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J Feline Med Surg. 2015 Jan;17(1):23-36. doi: 10.1177/1098612X14560096.

Perioperative anaesthetic care of the cat undergoing dental and oral procedures: key considerations.

Author information

  • 1Davies Veterinary Specialists, Higham Gobion, UK Marieke.DeVries@vetspecialists.co.uk.
  • 2All Animal Dental Centre, Sudbury, UK Email: puttergerhard@gmail.com.

Abstract

CLINICAL CHALLENGES:

Anaesthesia for dental and oral procedures in cats can be challenging and many factors need to be taken into consideration. Often it is older patients requiring these procedures and, while old age itself is not a contraindication for general anaesthesia, older patients tend to have limited homeostatic reserves and are, therefore, more prone to anaesthesia-induced insults of vital organs. Most sedative and anaesthetic agents have cardiovascular side effects, which may result in detrimental consequences in older patients in which organ reserves are likely reduced.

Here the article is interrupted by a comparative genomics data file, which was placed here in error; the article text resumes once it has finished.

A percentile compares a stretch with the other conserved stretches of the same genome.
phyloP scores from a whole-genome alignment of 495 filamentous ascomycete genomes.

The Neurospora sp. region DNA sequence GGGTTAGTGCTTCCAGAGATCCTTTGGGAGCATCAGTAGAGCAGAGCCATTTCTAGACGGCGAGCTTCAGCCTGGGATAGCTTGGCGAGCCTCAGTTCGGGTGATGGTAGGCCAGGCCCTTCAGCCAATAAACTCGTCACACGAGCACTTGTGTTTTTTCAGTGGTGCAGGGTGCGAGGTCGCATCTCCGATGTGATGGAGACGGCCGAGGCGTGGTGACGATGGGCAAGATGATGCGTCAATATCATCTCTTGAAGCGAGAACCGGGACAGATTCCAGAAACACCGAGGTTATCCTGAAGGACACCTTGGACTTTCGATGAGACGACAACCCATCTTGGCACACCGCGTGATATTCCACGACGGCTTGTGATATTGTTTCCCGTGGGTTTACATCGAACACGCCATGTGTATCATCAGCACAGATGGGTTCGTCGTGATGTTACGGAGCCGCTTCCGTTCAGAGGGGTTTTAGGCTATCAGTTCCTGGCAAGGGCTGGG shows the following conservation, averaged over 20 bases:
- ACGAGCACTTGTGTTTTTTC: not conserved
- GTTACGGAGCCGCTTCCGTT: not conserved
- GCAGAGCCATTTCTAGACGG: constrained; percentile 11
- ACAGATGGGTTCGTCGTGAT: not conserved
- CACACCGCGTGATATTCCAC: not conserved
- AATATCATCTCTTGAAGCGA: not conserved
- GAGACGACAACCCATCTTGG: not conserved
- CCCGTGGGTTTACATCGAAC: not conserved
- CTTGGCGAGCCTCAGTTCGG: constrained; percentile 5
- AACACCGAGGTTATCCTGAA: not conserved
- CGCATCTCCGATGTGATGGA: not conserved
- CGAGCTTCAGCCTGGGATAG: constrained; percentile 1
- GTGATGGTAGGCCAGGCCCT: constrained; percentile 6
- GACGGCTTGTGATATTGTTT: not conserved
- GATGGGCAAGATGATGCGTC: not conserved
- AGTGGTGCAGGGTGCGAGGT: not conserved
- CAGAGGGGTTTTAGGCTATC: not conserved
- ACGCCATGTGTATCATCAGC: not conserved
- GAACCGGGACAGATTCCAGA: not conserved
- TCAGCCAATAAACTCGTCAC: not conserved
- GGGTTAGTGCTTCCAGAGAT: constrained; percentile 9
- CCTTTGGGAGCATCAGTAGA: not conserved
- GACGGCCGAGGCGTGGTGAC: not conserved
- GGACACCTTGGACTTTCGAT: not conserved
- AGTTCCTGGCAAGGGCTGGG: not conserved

AIMS:

The need for good patient assessment and management during the entire perianaesthetic period cannot be overemphasised. This article describes how both anaesthetic protocol and intravenous fluid therapy should be tailored to the individual cat's needs. Application of a multimodal analgesic protocol (the combination of different analgesic agents) and a balanced anaesthetic technique incorporating local nerve blocks is highly recommended and a particular focus of the review. The use of local anaesthetic agents for the latter not only provides optimal pre-emptive analgesia, but also reduces the amount of anaesthetic agents needed to maintain an adequate level of anaesthesia and, therefore, limits their side effects. Other key aspects of perianaesthetic care of the feline dental and oral patient include airway protection, monitoring and maintenance of body temperature, eye protection, and analgesia extending well into the post-anaesthetic period.

EVIDENCE BASE:

The authors draw on their clinical experience and the referenced literature to provide a practical overview of this critical but often-overlooked aspect of feline dentistry.

PMID:
25527491
DOI:
10.1177/1098612X14560096
[PubMed - indexed for MEDLINE]
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